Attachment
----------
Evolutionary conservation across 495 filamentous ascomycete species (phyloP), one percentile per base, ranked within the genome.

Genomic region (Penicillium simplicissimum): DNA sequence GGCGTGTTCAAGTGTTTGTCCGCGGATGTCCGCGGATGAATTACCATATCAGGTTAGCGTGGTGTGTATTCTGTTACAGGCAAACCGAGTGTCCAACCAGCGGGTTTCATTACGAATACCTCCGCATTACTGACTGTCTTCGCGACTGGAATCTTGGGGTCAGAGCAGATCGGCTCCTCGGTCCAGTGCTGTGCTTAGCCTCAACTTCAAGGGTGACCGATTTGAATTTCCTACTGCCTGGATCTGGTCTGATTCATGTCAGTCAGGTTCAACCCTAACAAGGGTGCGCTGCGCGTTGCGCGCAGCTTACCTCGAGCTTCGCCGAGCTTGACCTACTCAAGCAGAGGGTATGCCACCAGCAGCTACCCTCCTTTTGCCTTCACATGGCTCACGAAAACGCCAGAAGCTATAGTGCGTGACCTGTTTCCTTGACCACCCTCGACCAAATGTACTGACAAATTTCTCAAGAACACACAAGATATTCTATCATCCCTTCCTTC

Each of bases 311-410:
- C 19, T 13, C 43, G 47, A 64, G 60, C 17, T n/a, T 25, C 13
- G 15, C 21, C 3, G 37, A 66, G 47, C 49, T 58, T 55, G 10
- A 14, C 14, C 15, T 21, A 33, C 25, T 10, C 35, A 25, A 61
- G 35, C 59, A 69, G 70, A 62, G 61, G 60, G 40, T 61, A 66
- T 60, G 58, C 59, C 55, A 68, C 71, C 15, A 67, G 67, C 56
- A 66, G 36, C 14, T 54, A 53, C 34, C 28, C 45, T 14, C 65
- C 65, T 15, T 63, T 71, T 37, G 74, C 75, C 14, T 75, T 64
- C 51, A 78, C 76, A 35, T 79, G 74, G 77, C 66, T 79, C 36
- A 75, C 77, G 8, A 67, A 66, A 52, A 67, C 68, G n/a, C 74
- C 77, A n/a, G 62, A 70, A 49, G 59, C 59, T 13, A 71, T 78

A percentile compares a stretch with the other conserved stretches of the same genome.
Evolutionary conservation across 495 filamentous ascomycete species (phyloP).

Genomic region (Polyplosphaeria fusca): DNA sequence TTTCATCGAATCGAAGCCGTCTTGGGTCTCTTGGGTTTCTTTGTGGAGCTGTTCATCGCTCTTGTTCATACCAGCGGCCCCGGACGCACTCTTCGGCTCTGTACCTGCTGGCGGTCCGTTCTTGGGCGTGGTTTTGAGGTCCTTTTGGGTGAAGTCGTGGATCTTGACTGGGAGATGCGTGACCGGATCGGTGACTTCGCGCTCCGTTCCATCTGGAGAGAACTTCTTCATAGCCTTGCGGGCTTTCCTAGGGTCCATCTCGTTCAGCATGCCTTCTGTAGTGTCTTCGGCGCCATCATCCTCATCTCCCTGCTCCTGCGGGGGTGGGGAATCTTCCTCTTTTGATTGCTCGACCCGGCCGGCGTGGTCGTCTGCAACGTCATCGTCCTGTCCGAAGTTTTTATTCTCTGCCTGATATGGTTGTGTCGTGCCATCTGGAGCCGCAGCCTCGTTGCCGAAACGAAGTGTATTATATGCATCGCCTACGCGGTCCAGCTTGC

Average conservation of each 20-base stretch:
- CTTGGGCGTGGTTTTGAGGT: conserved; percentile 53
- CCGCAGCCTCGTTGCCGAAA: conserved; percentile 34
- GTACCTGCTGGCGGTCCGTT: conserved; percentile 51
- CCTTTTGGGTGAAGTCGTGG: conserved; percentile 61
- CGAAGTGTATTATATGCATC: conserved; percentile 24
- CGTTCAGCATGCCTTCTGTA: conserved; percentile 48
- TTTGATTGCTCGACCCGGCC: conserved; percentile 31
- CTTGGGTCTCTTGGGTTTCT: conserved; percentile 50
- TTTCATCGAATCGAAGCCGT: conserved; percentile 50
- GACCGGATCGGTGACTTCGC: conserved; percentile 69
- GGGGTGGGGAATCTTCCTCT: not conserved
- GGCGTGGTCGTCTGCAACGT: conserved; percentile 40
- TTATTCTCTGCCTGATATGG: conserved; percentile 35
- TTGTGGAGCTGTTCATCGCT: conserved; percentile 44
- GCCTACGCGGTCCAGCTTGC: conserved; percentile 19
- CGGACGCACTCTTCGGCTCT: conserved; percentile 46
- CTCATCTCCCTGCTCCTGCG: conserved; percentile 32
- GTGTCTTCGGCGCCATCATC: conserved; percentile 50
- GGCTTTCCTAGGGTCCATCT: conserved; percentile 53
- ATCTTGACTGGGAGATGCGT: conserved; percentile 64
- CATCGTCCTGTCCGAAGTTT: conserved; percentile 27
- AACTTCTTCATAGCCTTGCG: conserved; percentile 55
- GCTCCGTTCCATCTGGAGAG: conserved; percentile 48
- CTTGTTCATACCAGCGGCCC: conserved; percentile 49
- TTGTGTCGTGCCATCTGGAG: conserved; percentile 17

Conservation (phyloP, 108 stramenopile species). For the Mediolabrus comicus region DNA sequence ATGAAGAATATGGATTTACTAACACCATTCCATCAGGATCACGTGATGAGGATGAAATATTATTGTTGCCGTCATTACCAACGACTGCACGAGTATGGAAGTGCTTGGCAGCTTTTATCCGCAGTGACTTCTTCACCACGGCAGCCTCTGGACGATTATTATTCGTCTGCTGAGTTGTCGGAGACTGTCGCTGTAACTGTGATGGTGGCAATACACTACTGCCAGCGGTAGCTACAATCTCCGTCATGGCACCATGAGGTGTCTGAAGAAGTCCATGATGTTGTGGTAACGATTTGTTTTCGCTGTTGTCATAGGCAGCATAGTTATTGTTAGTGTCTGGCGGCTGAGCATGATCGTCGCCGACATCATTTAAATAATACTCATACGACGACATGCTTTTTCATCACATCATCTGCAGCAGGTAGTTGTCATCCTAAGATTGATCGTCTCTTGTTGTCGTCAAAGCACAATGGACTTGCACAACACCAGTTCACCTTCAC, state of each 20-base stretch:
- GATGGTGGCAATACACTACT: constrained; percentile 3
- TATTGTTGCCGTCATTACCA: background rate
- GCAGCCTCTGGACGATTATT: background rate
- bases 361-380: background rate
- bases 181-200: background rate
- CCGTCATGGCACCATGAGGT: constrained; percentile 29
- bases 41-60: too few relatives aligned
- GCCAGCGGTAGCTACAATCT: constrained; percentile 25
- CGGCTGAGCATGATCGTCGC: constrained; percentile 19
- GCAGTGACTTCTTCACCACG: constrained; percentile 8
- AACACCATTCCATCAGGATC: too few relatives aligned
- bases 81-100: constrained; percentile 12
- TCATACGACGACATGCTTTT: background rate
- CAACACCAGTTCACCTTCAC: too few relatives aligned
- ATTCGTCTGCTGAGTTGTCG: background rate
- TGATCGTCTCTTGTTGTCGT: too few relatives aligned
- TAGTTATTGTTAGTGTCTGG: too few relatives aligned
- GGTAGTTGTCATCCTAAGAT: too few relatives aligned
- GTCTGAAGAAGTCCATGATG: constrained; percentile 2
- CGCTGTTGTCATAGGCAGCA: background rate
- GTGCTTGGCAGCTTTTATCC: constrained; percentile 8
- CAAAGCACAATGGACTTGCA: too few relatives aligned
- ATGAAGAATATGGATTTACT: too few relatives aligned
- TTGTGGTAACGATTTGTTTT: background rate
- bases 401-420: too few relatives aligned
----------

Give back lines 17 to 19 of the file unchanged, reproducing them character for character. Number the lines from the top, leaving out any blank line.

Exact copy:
Average conservation of each 20-base stretch:
- CTTGGGCGTGGTTTTGAGGT: conserved; percentile 53
- CCGCAGCCTCGTTGCCGAAA: conserved; percentile 34